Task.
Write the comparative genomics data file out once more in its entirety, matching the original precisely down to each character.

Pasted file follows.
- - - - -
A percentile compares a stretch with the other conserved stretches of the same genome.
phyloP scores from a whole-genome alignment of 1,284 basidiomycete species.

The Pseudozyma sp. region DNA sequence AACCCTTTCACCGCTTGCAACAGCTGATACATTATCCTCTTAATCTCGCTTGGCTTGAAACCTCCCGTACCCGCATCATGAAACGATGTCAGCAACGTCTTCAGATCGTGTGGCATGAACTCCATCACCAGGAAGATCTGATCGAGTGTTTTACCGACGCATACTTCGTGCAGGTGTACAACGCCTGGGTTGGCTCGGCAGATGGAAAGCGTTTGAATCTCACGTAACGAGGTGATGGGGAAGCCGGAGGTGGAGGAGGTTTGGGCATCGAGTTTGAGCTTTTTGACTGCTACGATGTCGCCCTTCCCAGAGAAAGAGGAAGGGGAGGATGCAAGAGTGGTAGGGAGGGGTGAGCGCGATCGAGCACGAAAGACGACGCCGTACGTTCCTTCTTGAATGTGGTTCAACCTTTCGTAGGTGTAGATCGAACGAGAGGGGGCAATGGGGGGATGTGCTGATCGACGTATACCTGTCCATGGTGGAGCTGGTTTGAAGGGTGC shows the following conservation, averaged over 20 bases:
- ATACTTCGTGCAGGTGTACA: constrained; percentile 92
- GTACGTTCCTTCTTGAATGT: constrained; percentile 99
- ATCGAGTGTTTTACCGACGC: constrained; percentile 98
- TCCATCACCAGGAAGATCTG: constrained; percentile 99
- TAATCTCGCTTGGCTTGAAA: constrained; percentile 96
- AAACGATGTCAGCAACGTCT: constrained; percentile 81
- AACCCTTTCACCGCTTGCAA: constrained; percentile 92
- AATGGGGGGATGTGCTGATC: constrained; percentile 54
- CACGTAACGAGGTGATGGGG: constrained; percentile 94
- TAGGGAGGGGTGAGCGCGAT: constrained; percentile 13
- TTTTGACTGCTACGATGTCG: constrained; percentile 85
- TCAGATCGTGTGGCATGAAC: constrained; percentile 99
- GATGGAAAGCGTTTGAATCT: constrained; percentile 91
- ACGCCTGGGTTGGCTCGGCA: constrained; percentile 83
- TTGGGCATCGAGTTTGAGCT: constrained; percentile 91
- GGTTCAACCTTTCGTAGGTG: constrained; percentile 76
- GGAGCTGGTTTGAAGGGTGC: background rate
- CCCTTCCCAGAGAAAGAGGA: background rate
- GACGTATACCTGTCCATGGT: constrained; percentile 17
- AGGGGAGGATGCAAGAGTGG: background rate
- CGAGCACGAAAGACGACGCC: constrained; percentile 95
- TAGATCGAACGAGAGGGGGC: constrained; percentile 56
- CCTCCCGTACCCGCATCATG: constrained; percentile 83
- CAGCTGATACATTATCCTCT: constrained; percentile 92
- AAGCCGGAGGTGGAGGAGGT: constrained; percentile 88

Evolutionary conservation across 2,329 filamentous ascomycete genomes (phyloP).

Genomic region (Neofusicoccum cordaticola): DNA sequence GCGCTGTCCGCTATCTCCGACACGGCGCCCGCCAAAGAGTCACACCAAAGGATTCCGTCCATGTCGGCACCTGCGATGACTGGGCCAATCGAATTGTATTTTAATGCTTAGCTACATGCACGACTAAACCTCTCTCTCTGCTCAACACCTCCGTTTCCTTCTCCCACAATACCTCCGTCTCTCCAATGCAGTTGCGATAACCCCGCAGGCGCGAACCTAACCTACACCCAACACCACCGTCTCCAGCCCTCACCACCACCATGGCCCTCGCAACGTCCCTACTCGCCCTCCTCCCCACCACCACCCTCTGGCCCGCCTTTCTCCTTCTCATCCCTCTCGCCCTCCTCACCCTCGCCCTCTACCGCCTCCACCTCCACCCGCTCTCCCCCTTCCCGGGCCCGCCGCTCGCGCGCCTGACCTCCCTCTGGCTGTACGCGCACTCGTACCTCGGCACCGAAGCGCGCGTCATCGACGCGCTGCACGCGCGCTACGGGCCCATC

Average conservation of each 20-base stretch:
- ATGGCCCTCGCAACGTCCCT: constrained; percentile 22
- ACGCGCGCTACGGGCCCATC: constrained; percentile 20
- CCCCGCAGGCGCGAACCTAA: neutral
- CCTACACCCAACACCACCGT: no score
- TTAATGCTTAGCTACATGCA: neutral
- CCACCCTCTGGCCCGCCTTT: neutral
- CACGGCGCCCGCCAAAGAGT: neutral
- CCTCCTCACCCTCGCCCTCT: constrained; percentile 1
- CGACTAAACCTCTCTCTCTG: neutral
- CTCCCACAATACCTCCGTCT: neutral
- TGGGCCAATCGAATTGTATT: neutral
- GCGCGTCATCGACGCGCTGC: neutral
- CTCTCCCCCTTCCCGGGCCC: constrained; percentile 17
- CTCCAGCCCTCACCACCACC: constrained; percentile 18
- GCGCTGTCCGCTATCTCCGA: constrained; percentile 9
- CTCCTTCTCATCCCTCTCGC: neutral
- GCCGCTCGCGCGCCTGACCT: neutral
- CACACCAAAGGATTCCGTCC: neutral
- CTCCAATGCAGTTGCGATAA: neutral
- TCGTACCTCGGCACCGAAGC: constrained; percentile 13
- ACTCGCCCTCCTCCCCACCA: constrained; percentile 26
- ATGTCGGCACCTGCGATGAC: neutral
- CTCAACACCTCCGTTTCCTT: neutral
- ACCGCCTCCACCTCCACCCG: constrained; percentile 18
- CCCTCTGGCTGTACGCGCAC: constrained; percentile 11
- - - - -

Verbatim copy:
A percentile compares a stretch with the other conserved stretches of the same genome.
phyloP scores from a whole-genome alignment of 1,284 basidiomycete species.

The Pseudozyma sp. region DNA sequence AACCCTTTCACCGCTTGCAACAGCTGATACATTATCCTCTTAATCTCGCTTGGCTTGAAACCTCCCGTACCCGCATCATGAAACGATGTCAGCAACGTCTTCAGATCGTGTGGCATGAACTCCATCACCAGGAAGATCTGATCGAGTGTTTTACCGACGCATACTTCGTGCAGGTGTACAACGCCTGGGTTGGCTCGGCAGATGGAAAGCGTTTGAATCTCACGTAACGAGGTGATGGGGAAGCCGGAGGTGGAGGAGGTTTGGGCATCGAGTTTGAGCTTTTTGACTGCTACGATGTCGCCCTTCCCAGAGAAAGAGGAAGGGGAGGATGCAAGAGTGGTAGGGAGGGGTGAGCGCGATCGAGCACGAAAGACGACGCCGTACGTTCCTTCTTGAATGTGGTTCAACCTTTCGTAGGTGTAGATCGAACGAGAGGGGGCAATGGGGGGATGTGCTGATCGACGTATACCTGTCCATGGTGGAGCTGGTTTGAAGGGTGC shows the following conservation, averaged over 20 bases:
- ATACTTCGTGCAGGTGTACA: constrained; percentile 92
- GTACGTTCCTTCTTGAATGT: constrained; percentile 99
- ATCGAGTGTTTTACCGACGC: constrained; percentile 98
- TCCATCACCAGGAAGATCTG: constrained; percentile 99
- TAATCTCGCTTGGCTTGAAA: constrained; percentile 96
- AAACGATGTCAGCAACGTCT: constrained; percentile 81
- AACCCTTTCACCGCTTGCAA: constrained; percentile 92
- AATGGGGGGATGTGCTGATC: constrained; percentile 54
- CACGTAACGAGGTGATGGGG: constrained; percentile 94
- TAGGGAGGGGTGAGCGCGAT: constrained; percentile 13
- TTTTGACTGCTACGATGTCG: constrained; percentile 85
- TCAGATCGTGTGGCATGAAC: constrained; percentile 99
- GATGGAAAGCGTTTGAATCT: constrained; percentile 91
- ACGCCTGGGTTGGCTCGGCA: constrained; percentile 83
- TTGGGCATCGAGTTTGAGCT: constrained; percentile 91
- GGTTCAACCTTTCGTAGGTG: constrained; percentile 76
- GGAGCTGGTTTGAAGGGTGC: background rate
- CCCTTCCCAGAGAAAGAGGA: background rate
- GACGTATACCTGTCCATGGT: constrained; percentile 17
- AGGGGAGGATGCAAGAGTGG: background rate
- CGAGCACGAAAGACGACGCC: constrained; percentile 95
- TAGATCGAACGAGAGGGGGC: constrained; percentile 56
- CCTCCCGTACCCGCATCATG: constrained; percentile 83
- CAGCTGATACATTATCCTCT: constrained; percentile 92
- AAGCCGGAGGTGGAGGAGGT: constrained; percentile 88

Evolutionary conservation across 2,329 filamentous ascomycete genomes (phyloP).

Genomic region (Neofusicoccum cordaticola): DNA sequence GCGCTGTCCGCTATCTCCGACACGGCGCCCGCCAAAGAGTCACACCAAAGGATTCCGTCCATGTCGGCACCTGCGATGACTGGGCCAATCGAATTGTATTTTAATGCTTAGCTACATGCACGACTAAACCTCTCTCTCTGCTCAACACCTCCGTTTCCTTCTCCCACAATACCTCCGTCTCTCCAATGCAGTTGCGATAACCCCGCAGGCGCGAACCTAACCTACACCCAACACCACCGTCTCCAGCCCTCACCACCACCATGGCCCTCGCAACGTCCCTACTCGCCCTCCTCCCCACCACCACCCTCTGGCCCGCCTTTCTCCTTCTCATCCCTCTCGCCCTCCTCACCCTCGCCCTCTACCGCCTCCACCTCCACCCGCTCTCCCCCTTCCCGGGCCCGCCGCTCGCGCGCCTGACCTCCCTCTGGCTGTACGCGCACTCGTACCTCGGCACCGAAGCGCGCGTCATCGACGCGCTGCACGCGCGCTACGGGCCCATC

Average conservation of each 20-base stretch:
- ATGGCCCTCGCAACGTCCCT: constrained; percentile 22
- ACGCGCGCTACGGGCCCATC: constrained; percentile 20
- CCCCGCAGGCGCGAACCTAA: neutral
- CCTACACCCAACACCACCGT: no score
- TTAATGCTTAGCTACATGCA: neutral
- CCACCCTCTGGCCCGCCTTT: neutral
- CACGGCGCCCGCCAAAGAGT: neutral
- CCTCCTCACCCTCGCCCTCT: constrained; percentile 1
- CGACTAAACCTCTCTCTCTG: neutral
- CTCCCACAATACCTCCGTCT: neutral
- TGGGCCAATCGAATTGTATT: neutral
- GCGCGTCATCGACGCGCTGC: neutral
- CTCTCCCCCTTCCCGGGCCC: constrained; percentile 17
- CTCCAGCCCTCACCACCACC: constrained; percentile 18
- GCGCTGTCCGCTATCTCCGA: constrained; percentile 9
- CTCCTTCTCATCCCTCTCGC: neutral
- GCCGCTCGCGCGCCTGACCT: neutral
- CACACCAAAGGATTCCGTCC: neutral
- CTCCAATGCAGTTGCGATAA: neutral
- TCGTACCTCGGCACCGAAGC: constrained; percentile 13
- ACTCGCCCTCCTCCCCACCA: constrained; percentile 26
- ATGTCGGCACCTGCGATGAC: neutral
- CTCAACACCTCCGTTTCCTT: neutral
- ACCGCCTCCACCTCCACCCG: constrained; percentile 18
- CCCTCTGGCTGTACGCGCAC: constrained; percentile 11